A lawsuit seeking class-action status says that the American Heart Association lets Campbell Soup use its "Heart-Check" certification in exchange for fees, even when the company's products don't meet the group's own nutritional recommendations.
The suit centers on what qualifies as a healthy amount of sodium.
On its website, the American Heart Association says people should aim to eat less than 1,500 mg of sodium per day. But Amit Chitre, a representative for the group, said in an email that the AHA doesn't make recommendations on what qualifies as an appropriate level for an individual serving.
A can of Campbell's "Healthy Request" Chicken Noodle Soup, which bears the certification mark in question, is listed as having 410 milligrams of sodium per half-cup serving; there are two or more servings per can, meaning there would be at least 820 milligrams per can.
To earn its "Heart-Check" certification, products must have no more than 480 milligrams per serving, according to the AHA's website. But the website also notes that "low sodium" is defined as having 140 milligrams or less per serving, the lawsuit notes.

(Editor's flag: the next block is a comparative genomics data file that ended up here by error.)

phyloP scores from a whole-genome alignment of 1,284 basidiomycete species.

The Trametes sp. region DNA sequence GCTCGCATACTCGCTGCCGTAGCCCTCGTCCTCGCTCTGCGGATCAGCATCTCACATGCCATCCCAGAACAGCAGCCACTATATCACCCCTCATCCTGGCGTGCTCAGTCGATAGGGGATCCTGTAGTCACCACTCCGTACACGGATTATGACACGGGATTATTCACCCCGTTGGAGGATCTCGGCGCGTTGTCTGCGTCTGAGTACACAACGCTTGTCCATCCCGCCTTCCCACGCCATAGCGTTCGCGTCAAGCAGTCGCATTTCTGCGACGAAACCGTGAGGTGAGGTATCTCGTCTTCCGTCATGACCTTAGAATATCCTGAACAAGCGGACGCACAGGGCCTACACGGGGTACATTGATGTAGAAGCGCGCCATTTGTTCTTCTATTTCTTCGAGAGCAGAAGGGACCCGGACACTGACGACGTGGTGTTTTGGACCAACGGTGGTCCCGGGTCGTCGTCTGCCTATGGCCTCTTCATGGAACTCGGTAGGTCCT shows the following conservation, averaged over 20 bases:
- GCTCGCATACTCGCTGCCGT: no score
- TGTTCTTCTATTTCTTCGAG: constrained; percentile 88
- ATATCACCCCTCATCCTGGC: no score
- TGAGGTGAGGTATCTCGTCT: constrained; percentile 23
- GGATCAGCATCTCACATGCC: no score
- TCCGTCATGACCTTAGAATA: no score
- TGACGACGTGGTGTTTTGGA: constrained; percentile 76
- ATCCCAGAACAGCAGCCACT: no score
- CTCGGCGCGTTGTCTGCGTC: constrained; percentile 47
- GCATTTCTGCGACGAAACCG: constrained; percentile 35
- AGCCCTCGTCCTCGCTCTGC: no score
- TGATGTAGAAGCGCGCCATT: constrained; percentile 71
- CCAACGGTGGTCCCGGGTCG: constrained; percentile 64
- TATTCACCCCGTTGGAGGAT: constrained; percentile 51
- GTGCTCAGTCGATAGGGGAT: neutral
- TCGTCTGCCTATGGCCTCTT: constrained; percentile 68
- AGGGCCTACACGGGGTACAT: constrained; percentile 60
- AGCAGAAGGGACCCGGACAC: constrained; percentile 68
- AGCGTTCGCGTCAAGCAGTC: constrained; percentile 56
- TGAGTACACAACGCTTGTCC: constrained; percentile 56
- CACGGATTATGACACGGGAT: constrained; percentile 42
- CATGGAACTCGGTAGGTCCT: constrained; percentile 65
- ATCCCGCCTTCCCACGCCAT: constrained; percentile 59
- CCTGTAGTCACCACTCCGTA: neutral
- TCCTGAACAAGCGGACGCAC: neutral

The lawsuit states that the AHA's seal of approval misleads people into thinking in that products made by Campbell "possess some cardiovascular benefit not enjoyed by products that have not been certified by the AHA." It states the only difference is that Campbell pays money for the certification.
Campbell Soup said in an email that the company hasn't been served with the lawsuit and couldn't comment on it as a result. But the Camden, N.J.-based company said it had "complete confidence" in the accuracy of its labels and that they meet regulatory and other legal requirements.
The American Heart Association said it doesn't comment on pending litigation. It said its food certification program conducts lab testing to verify products that earn its certification meet nutritional criteria, which are more stringent than those of the Food and Drug Administration.
It said the administrative fees it charges companies only cover program costs.
The lawsuit was filed in U.S. District Court, District of New Jersey.
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